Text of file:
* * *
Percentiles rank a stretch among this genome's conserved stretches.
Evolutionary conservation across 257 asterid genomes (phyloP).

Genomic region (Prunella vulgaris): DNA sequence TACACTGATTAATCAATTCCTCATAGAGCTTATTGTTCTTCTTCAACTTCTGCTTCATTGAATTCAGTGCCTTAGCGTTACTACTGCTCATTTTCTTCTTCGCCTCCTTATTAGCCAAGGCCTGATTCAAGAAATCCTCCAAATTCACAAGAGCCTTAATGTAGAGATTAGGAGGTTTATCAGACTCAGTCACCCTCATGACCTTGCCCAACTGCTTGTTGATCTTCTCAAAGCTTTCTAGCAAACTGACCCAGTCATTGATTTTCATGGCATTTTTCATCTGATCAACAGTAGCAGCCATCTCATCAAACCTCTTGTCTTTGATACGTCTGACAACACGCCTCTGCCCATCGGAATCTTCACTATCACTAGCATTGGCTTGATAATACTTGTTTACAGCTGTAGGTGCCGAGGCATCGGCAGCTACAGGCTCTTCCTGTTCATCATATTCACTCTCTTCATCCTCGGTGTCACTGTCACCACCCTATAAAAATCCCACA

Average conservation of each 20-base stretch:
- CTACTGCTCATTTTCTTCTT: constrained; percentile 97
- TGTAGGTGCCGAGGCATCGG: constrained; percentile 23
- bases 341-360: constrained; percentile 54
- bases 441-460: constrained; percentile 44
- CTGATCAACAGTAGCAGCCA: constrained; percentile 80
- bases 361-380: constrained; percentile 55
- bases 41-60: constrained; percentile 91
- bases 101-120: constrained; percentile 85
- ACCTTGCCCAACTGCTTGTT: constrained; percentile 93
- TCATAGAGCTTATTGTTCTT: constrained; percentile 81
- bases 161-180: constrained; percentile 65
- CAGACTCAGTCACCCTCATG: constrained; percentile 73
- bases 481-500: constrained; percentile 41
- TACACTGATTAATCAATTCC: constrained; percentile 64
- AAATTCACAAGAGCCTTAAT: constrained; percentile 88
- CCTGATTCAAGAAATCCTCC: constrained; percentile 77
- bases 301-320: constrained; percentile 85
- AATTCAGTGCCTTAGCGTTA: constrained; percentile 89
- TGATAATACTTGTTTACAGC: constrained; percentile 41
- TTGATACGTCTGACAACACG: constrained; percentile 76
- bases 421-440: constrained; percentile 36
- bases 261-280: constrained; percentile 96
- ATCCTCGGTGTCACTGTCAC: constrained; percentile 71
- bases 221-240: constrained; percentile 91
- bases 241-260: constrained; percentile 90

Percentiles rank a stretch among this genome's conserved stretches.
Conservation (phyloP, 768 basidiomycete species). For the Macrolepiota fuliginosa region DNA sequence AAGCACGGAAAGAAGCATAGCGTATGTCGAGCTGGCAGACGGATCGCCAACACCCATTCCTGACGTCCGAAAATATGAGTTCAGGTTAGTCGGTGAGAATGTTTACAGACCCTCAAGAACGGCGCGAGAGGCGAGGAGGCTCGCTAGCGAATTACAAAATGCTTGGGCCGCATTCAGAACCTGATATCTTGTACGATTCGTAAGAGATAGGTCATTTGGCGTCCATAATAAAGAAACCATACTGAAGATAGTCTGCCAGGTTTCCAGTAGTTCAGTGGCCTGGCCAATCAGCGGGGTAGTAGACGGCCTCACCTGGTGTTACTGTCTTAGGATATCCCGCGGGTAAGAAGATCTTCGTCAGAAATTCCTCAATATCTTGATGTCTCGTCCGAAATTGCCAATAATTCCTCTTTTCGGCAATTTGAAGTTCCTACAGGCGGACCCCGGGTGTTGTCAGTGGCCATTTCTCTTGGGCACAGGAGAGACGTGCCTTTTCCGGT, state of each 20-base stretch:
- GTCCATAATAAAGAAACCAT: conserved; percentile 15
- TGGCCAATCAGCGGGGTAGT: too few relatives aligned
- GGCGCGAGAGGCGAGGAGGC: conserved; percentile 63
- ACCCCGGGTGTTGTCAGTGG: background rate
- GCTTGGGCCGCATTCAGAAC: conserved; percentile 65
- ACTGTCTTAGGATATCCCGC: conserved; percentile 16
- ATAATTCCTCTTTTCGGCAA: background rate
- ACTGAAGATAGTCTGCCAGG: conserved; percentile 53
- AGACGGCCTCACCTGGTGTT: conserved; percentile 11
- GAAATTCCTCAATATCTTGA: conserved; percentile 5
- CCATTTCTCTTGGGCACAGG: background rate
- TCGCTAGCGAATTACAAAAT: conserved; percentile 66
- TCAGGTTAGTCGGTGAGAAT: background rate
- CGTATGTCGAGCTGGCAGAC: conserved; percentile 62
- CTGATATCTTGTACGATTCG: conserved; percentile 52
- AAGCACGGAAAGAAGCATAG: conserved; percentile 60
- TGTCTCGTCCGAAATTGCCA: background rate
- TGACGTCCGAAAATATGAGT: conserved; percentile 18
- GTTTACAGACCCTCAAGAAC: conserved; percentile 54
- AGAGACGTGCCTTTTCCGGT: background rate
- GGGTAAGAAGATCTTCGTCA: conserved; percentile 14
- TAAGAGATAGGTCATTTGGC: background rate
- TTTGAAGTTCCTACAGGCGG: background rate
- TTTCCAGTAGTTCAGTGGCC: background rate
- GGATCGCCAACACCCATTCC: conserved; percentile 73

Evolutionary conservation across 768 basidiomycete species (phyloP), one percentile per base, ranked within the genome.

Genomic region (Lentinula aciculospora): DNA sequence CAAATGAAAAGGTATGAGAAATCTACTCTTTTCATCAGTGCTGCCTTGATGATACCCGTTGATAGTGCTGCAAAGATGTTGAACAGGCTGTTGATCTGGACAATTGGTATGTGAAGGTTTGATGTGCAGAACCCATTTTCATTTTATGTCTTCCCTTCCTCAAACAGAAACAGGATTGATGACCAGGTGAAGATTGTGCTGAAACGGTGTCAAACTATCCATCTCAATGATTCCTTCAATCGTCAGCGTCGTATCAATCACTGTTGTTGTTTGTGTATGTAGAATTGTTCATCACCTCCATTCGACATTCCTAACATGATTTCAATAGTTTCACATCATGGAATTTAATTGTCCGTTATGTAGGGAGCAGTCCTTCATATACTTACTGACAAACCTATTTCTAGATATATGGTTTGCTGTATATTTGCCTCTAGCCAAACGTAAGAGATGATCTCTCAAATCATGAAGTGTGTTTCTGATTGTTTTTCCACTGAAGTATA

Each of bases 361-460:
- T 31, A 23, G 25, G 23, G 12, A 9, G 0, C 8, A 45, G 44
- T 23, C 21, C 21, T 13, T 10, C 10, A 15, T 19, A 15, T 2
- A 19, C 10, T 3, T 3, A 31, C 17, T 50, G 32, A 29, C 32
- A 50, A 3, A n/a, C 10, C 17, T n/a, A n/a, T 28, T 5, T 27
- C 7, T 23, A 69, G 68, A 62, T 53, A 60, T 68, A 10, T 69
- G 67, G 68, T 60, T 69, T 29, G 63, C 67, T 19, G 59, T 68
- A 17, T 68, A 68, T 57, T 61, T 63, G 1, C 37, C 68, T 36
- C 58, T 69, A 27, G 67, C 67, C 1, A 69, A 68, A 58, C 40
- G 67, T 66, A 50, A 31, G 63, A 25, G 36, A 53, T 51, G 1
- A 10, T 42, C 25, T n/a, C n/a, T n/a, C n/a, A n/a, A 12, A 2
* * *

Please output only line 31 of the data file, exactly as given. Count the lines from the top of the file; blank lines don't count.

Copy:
Conservation (phyloP, 768 basidiomycete species). For the Macrolepiota fuliginosa region DNA sequence AAGCACGGAAAGAAGCATAGCGTATGTCGAGCTGGCAGACGGATCGCCAACACCCATTCCTGACGTCCGAAAATATGAGTTCAGGTTAGTCGGTGAGAATGTTTACAGACCCTCAAGAACGGCGCGAGAGGCGAGGAGGCTCGCTAGCGAATTACAAAATGCTTGGGCCGCATTCAGAACCTGATATCTTGTACGATTCGTAAGAGATAGGTCATTTGGCGTCCATAATAAAGAAACCATACTGAAGATAGTCTGCCAGGTTTCCAGTAGTTCAGTGGCCTGGCCAATCAGCGGGGTAGTAGACGGCCTCACCTGGTGTTACTGTCTTAGGATATCCCGCGGGTAAGAAGATCTTCGTCAGAAATTCCTCAATATCTTGATGTCTCGTCCGAAATTGCCAATAATTCCTCTTTTCGGCAATTTGAAGTTCCTACAGGCGGACCCCGGGTGTTGTCAGTGGCCATTTCTCTTGGGCACAGGAGAGACGTGCCTTTTCCGGT, state of each 20-base stretch: